Relic Clockwork Pale Ale
1 22 oz bottle, $6.99, 5.5% ABV
Purchased at Liquor Depot, New Britain
Ah, one of the few “closest- to- a- flagship-” Relic beers that exists. No, that doesn’t mean that Mark at Relic brews it like clockwork. Or that you can predict the times at which he releases more. Or that each batch is made with the exact precision that one demands from Swiss watch makers.
No, none of that. There’s pretty much nothing “clockworky” about Relic now that I think about it. Mark’s beers are usually unconventional and his release schedule is purely at the whims of whatever is in his head at the time.
The Clockwork was one of Relic’s earlier efforts and it pops up from time to time in his offerings. The beer is named a “pale ale” but the label describes it as an India pale ale.
This sessionable IPA is crisp and drinkable yet satisfies the discerning hop enthusiast with a flavorful blend of American hops, including Mt. Rainier and Chinook.
Oooooh, Relic. So which is it? A regular ol’ pale ale or a hopped up pale ale or an IPA? That is a more interesting question than perhaps many realize. Like evolution, the gradations between a “true” pale ale and a “true” IPA (and then of course the new family of DIPAs and TIPAs and dry-hopped PAs and IPAs and DIPAs and double dry-hopped whatevers for that matter) have a similar cladogram as the evolutionary history of… well, of anything, really.
In short, pale ales have a fairly close balance of hops and light malts. No pine or citrus bombs here, but the hops are certainly present and accounted for. IPA’s came about because the drunk Brits needed their beer to stay palatable over the long many-months trip from England to India. So they hopped them up and increased the alcohol content, but still retained the malt balance in the face of the more resinous and hoppy beer.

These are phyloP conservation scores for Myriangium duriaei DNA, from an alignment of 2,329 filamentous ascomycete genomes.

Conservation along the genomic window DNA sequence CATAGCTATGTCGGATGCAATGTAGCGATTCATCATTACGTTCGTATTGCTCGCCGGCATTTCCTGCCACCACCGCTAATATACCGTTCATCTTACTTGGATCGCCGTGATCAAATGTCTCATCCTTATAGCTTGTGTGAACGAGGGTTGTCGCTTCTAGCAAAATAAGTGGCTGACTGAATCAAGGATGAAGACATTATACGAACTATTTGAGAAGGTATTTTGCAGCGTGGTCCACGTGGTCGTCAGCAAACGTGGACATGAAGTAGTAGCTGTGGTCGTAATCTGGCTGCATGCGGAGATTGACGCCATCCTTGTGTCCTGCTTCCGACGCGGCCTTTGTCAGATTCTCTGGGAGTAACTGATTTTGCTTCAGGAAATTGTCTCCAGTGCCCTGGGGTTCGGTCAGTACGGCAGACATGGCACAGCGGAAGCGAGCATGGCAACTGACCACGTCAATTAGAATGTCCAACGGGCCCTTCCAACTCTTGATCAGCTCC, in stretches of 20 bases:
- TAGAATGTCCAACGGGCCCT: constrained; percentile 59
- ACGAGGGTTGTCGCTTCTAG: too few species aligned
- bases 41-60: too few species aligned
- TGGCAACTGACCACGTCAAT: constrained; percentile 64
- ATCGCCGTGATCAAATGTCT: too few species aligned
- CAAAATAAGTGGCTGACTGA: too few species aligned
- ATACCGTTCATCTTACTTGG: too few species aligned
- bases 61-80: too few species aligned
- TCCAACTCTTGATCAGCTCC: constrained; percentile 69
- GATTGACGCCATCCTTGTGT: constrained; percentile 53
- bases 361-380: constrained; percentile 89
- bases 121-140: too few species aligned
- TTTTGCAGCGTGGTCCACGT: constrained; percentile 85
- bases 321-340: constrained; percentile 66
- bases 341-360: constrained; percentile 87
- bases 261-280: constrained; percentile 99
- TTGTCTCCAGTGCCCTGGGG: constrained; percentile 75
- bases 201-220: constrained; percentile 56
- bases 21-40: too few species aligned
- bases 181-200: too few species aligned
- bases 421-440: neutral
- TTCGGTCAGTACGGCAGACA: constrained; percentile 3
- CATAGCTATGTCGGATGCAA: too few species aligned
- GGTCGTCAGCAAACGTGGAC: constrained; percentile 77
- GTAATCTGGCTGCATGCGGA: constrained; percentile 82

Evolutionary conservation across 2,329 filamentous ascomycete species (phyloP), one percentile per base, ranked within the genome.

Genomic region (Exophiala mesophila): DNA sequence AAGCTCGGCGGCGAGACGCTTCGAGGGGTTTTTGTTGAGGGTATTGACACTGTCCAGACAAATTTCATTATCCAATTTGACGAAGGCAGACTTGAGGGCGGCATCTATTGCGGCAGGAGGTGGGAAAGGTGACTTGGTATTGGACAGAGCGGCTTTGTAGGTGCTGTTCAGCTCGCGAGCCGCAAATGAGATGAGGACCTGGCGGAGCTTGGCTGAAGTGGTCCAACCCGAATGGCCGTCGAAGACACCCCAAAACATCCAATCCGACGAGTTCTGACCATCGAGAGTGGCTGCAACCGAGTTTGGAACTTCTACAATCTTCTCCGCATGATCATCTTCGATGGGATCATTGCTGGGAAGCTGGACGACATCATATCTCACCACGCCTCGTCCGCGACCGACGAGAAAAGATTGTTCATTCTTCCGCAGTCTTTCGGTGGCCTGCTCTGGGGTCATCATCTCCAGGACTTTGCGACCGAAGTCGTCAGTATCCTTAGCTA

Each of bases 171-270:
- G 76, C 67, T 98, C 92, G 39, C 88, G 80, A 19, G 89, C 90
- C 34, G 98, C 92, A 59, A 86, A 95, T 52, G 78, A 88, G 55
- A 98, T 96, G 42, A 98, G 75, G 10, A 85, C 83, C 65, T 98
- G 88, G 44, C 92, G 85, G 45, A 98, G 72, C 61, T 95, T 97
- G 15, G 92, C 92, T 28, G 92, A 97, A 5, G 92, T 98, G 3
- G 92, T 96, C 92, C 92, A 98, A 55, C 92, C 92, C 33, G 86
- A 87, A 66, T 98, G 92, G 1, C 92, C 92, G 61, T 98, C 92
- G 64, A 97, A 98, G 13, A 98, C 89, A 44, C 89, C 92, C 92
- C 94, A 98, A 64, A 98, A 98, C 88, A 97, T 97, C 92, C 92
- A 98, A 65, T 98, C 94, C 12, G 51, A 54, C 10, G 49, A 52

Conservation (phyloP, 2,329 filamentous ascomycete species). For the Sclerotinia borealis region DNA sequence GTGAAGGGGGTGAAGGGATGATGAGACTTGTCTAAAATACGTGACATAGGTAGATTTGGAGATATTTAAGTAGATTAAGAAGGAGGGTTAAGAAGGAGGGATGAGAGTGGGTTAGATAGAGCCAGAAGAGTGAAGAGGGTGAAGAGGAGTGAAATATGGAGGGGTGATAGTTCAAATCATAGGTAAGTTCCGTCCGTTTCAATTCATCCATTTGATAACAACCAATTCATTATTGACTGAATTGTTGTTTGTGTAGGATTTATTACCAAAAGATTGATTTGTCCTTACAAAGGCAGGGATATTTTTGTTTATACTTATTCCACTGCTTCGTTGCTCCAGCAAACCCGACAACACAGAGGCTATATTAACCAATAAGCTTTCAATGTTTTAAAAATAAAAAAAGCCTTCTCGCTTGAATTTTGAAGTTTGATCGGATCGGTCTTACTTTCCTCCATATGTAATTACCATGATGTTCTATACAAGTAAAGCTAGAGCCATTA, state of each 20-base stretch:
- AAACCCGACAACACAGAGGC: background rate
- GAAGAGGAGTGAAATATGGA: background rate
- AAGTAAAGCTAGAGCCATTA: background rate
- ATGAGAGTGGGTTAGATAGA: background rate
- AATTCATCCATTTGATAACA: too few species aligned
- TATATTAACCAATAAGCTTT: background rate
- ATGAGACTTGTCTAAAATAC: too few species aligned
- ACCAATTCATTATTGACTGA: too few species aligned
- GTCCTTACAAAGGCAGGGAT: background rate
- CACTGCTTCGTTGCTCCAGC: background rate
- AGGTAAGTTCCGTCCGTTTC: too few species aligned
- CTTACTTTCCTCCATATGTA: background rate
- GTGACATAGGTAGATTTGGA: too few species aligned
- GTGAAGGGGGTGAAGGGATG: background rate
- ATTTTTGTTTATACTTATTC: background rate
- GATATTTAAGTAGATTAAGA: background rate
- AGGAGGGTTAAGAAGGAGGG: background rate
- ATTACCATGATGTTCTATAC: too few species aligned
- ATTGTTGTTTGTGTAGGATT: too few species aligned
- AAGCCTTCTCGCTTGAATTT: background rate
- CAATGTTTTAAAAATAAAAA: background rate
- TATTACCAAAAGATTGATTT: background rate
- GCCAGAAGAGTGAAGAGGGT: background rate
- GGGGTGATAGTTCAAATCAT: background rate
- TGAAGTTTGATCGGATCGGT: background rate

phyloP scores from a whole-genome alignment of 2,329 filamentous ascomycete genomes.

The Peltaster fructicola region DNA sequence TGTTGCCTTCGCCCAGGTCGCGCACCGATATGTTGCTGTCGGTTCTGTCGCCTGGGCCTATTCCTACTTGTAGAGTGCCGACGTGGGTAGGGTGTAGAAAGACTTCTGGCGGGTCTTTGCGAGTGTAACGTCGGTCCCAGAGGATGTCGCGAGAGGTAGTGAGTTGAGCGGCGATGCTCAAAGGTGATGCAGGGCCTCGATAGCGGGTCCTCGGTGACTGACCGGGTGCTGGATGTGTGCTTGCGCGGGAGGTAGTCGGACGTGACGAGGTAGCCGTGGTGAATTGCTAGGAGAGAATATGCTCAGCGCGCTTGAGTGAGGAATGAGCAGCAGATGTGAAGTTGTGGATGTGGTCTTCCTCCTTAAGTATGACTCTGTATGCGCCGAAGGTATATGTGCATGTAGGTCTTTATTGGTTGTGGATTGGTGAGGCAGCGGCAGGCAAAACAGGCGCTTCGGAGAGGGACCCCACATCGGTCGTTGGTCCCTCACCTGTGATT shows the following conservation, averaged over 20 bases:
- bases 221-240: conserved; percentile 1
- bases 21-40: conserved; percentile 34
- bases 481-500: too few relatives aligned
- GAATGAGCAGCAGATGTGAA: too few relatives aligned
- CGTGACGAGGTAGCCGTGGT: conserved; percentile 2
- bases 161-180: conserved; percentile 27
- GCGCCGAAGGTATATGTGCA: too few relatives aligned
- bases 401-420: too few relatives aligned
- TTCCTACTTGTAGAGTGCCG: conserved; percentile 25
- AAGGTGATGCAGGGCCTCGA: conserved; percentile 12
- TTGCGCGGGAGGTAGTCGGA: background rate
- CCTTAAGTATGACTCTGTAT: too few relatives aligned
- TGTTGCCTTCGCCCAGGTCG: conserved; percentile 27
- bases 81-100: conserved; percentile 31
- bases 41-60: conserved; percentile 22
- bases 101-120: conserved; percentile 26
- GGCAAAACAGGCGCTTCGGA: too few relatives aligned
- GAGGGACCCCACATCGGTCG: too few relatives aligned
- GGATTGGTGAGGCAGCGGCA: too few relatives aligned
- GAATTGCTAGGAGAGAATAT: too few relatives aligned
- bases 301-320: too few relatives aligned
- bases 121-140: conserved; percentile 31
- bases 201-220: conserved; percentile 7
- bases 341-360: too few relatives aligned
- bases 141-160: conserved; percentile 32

And, of course, as you go up the scale to DIPAs and so forth, the malt becomes more invisible and the hops take center stage – AND the alcohol by volume increases.
In other words, the difference between a “pale ale” and a classic IPA is quite subtle – and somewhat undefined. Throw in the “sessionable” moniker, as Relic has, and yes, it’s more of a pale at 5.5% than an IPA which usually tip the scales over 6% ABV.
The Clockwork is good. It is light in color (pale ale!) but hop forward (India Pale Ale!). There is some pine and citrus in the beer (India Pale Ale!) but it is quite drinkable and yes, sessionable (pale ale!).
I think it’s safe to say that this is one of Relic’s more “boring” beers – and I say that with affection. Relic NEEDS a few of these standards that are approachable and drinkable for everyone. Nail these beers, perhaps with a little Relic Flair (WOOOOOOOOOOOOOOO!!!!), and the brand and brewery will continue to grow and gain fans.
Suffice it to say, the only thing at Relic that can be counted on with “Clockwork” regularity is that Mark will continue to confuse us all with his atypical stylin’ and profilin’ – hopefully almost always in a good way.
Overall Rating: B+
Rating vs. Similar style: B